Keen readers have known it for years: reading a book can make you feel better.
Whether that’s calming down after a stressful day, or sending your mind racing by learning something new, reading has a powerful effect.
What you might not know is that reading has benefits that are scientifically proven to be good for your health.
Here are seven:
A 2009 study from the University of Sussex proved that reading could lower stress by 68%.
Anecdotally, this might come as no surprise – but the facts show that after just six minutes of reading, muscle tension starts to dissipate. Regardless of how tense the book might be, reading = relaxing.
Reading a book before bed can help you get to sleep, particularly if you find it difficult to stop your thoughts racing long enough to finally snooze.
This is partly because reading a book that you are enjoying makes you concentrate by engaging your mind on something external. It is also an alternative to staring at screens late at night, which is actively detrimental to sleep.
You may sleep just fine even if you look at a screen before bed, but you will wake up feeling more tired and are less likely to have slept well through the night.
The light given out by screens on laptops, phones or tablets is a kind of blue light, and its frequency can affect the levels of melatonin that your brain produces. That melatonin is what regulates your circadian rhythm – in other words, the cycle of being awake or asleep.
The effect of reading on the brain is so strong that it is thought to reduce mental decline in later life and even stave off diseases such as Alzheimer’s. Reading keeps the brain active in the same way that the body can be kept fit and healthy by physical movement.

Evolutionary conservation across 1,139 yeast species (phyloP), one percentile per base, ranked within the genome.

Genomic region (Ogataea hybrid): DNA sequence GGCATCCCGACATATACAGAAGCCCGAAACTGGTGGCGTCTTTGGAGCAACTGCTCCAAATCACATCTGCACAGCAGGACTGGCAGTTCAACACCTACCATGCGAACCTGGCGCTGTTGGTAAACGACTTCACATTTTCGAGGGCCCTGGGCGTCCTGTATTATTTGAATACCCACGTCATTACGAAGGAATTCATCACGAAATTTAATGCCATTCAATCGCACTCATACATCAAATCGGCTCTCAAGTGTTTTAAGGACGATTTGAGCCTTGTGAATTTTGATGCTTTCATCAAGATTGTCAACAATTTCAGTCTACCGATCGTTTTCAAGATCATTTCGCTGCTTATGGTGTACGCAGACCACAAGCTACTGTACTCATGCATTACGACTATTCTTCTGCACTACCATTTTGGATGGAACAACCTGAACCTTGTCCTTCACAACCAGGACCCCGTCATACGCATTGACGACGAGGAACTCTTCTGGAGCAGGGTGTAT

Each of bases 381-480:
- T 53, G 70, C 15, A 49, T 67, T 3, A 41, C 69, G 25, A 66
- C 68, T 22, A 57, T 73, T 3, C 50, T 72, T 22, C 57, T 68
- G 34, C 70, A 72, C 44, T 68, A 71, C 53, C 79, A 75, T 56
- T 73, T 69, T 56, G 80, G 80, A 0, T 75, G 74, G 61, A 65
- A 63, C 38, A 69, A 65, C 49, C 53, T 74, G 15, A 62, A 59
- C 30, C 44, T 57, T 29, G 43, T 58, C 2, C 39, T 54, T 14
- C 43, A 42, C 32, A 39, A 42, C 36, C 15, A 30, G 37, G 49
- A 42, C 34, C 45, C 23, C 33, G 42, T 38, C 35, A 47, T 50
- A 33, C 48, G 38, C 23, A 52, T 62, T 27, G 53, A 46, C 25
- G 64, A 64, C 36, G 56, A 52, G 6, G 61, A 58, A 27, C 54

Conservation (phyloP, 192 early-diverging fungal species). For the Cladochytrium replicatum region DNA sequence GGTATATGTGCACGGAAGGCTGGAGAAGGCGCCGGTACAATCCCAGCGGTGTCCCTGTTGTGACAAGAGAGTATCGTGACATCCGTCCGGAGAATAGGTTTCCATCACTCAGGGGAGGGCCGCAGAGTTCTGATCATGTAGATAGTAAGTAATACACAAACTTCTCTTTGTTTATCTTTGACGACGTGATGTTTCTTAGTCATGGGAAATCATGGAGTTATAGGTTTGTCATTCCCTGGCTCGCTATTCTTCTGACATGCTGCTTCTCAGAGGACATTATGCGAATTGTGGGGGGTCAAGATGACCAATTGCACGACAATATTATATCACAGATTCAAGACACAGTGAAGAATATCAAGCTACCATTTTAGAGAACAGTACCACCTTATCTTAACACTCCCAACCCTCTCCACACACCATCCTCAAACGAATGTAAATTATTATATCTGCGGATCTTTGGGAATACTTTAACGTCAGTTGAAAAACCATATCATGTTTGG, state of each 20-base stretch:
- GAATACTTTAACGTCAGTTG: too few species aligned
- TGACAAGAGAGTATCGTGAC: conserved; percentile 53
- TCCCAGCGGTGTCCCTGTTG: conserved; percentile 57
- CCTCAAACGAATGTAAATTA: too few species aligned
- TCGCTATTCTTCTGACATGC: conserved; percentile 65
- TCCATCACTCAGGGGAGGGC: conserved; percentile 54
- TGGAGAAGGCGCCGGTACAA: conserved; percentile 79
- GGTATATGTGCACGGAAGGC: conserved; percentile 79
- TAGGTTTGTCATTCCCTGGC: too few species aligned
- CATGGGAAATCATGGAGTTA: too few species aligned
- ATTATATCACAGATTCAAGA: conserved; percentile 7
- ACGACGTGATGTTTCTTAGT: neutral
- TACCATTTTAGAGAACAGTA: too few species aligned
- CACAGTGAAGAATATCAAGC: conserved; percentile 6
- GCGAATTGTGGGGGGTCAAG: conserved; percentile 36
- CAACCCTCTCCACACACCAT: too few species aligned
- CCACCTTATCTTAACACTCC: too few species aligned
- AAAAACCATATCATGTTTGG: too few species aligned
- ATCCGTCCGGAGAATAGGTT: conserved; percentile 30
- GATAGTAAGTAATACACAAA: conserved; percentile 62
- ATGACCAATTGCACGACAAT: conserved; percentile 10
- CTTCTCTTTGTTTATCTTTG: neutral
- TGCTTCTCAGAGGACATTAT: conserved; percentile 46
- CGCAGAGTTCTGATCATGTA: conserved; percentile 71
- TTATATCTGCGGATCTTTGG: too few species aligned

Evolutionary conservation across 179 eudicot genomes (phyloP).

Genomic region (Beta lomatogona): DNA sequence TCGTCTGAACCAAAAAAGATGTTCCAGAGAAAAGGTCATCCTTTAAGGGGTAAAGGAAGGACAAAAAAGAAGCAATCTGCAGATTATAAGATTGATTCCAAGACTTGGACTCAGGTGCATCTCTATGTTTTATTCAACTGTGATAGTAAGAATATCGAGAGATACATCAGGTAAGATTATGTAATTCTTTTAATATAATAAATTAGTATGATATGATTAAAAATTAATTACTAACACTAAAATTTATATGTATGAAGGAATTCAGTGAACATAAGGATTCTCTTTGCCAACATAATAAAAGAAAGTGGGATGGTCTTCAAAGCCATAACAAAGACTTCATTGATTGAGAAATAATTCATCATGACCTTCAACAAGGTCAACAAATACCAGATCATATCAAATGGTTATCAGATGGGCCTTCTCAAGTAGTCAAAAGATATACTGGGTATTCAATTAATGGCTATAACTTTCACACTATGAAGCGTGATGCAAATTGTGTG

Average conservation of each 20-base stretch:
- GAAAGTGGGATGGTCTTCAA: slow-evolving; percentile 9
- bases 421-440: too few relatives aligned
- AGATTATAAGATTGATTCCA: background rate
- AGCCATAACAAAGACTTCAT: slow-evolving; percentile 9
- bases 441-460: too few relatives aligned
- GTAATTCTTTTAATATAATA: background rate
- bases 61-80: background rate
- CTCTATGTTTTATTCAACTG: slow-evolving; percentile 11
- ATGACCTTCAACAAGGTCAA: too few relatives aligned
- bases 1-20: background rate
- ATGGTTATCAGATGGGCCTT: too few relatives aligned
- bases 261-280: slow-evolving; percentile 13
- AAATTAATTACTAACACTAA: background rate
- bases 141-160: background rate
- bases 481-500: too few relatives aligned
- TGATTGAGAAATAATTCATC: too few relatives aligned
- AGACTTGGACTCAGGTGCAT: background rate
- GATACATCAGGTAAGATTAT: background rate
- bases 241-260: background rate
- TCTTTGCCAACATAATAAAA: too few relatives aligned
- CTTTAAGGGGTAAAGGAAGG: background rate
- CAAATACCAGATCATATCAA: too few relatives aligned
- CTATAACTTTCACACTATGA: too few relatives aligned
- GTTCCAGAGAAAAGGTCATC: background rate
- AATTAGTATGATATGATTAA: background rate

And for those over 65, studies show that the wider vocabulary of those who read a lot corresponds directly with a slower rate of cognitive decline.
Talking of vocabulary, MRI scans of people who had been asked to read for just 30 minutes beforehand showed heightened activity in the left temporal cortex, which is associated with language.
That might be partly because reading can be a way of discovering completely new ideas. It may be a book set in another country, or told from the viewpoint of a character who differs entirely from yourself. Either way, books can be an entrance into a completely different world, set of references and vocabulary.
People often do crosswords or a Sudoku to stretch their mind – and to literally strengthen their brain. Reading has the same effect.
Reading regularly, even for only 10 minutes a day, keeps the mind more agile. Early studies suggest that brains strengthened by such mental exercise have faster memory recall than in those who don’t participate in the same kind of activity.
Reading another person’s point of view and exploring new worlds through books has been shown to heighten empathy and emotional intelligence.
Readers can feel a connection to something or someone that is far outside their typical scope.
For those living with Alzheimer’s, one symptom can be a perceived lack of empathy to those around them. However, it may be that those people find some solace in reading. Entering the world created in a book can act as a gentle way of introducing them to new characters and stories that seem familiar or relatable without the potential anxiety of a real-world encounter.
Bibliotherapy is a real word and a real practice where people who might be feeling lonely or show depressive symptoms are prescribed not medicine, but books.
And it’s a practice that goes back millennia. Above King Ramses II of Egypt’s books, the phrase ‘The house of healing for the soul’ was inscribed. Back in the modern world, therapists sometimes use bibliotherapy to help treat mental health and cognitive issues through a combination of identifying themes that are familiar to the individual and the sense of catharsis found in recognising them.
We are very proud of the libraries in all of our Baycroft homes, and we encourage our residents to use them as much as they would like.
Enjoying a good book – there are few more relaxing, therapeutic and beneficial things to do.